OCTOBER 6, 1952
NEW YORK, Sunday—I hope every American citizen is listening to both General Eisenhower and Governor Stevenson on the radio and watching them on TV. I have faith in the judgment of the people of this country. If they listen to General Eisenhower and to Governor Stevenson, I think on election day the votes will be cast for the man who really clarifies the issues and discusses them—Governor Stevenson—and not for the man who makes wild promises.
General Eisenhower promised in a speech last Thursday that in four years taxes could be cut and the country could have a completely balanced budget. How can he know what will happen in the next four years? He is making promises to get votes, but I do not think the people of the United States are as gullible as he evidently thinks they are. General Eisenhower does not give the people credit for the ability to understand present day situations.
Back of the general's speech on economics lay some of the philosophy of a few of our big industralists—not many, thank heavens, but a few. I heard of one who remarked the other day that he would rejoice to see a line of men waiting for work outside of his plants again, for then it would be possible to get a good day's work out of men. A person who feels that way cannot care what happens to his fellow men, and I am afraid the general does not understand where he is being led. I prefer the honesty with which Governor Stevenson faced this same subject.
Friday morning in Washington I spent almost the whole morning at the UNESCO meeting. Before the formal speeches the group went over the recommendations made by the various committees, and I found their report very interesting.
UNESCO must concentrate on some of the attacks being made both against UNESCO and the U.N. I feel we must realize that these attacks stem from the sources that have been constantly fighting for isolationism in the United States. People who used to be America Firsters are now engaged in attacking the U.N. and UNESCO.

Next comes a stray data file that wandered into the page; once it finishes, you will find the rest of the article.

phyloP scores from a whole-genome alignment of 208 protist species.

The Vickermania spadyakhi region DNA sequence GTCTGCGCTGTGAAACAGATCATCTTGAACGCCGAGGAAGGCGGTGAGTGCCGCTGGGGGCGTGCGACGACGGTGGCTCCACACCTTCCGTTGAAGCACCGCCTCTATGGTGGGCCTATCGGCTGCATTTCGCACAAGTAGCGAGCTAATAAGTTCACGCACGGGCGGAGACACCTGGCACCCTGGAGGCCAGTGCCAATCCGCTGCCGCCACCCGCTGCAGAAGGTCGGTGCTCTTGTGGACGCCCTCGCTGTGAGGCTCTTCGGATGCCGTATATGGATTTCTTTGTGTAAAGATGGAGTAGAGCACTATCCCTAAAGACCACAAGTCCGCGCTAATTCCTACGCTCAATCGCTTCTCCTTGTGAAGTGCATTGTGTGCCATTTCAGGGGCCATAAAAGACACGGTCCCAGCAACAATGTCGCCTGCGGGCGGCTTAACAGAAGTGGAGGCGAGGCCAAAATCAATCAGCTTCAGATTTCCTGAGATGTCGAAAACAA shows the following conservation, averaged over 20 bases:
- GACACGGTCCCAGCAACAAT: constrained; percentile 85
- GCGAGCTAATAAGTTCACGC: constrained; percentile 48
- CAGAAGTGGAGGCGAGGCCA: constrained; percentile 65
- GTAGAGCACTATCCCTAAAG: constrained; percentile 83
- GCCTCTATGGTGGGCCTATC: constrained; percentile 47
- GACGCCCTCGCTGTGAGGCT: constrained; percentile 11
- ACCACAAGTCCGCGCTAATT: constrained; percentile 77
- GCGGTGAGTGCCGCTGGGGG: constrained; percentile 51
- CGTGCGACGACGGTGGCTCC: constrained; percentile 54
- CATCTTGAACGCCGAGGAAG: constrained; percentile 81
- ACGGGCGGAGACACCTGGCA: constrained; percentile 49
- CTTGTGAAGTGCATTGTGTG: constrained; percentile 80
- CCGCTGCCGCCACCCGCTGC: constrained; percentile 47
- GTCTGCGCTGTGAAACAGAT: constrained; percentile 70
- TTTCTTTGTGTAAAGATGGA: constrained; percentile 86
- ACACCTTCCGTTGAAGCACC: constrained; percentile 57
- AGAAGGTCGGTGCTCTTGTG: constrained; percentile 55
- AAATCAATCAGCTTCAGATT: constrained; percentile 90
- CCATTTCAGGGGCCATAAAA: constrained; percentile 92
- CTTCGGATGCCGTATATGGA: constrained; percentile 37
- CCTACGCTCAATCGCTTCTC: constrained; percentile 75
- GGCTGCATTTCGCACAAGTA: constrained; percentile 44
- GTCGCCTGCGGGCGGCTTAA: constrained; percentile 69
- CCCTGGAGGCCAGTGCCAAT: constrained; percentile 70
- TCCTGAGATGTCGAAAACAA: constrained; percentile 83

The isolationist forces work hand in hand with men such as McCarthy and Jenner, who frighten people about Communism but don't educate them so that they are immune from any danger of being caught in the Communist web.
I got back from Washington Friday afternoon just in time to sit down and talk with a gentleman who had written me saying that, unless some of us became interested in certain questions regarding our American dollars, sooner or later we were all going to be in trouble. I soon found that I did not know enough about this subject to cope with him alone, and I decided I had better get someone to help me who knew more about the theories of the use of money as a medium of exchange than I did. I promised my visitor to try and get some more intelligent person to join me in this particular discussion at a future date.
Friday evening we had a wonderful dinner in a little French restaurant on East 49th Street. I had never been there before, but I found the food excellent and the atmosphere almost like a little restaurant in Paris.
(WORLD COPYRIGHT, 1952, BY UNITED FEATURE SYNDICATE, INC.; REPRODUCTION IN WHOLE OR IN PART PROHIBITED.)
Names and Terms Mentioned or Referenced
- [ index ] New York (N.Y., United States)
About this document
My Day by Eleanor Roosevelt, October 6, 1952
Digital edition created by The Eleanor Roosevelt Papers Project The George Washington University 312 Academic Building 2100 Foxhall Road, NW Washington, DC 20007
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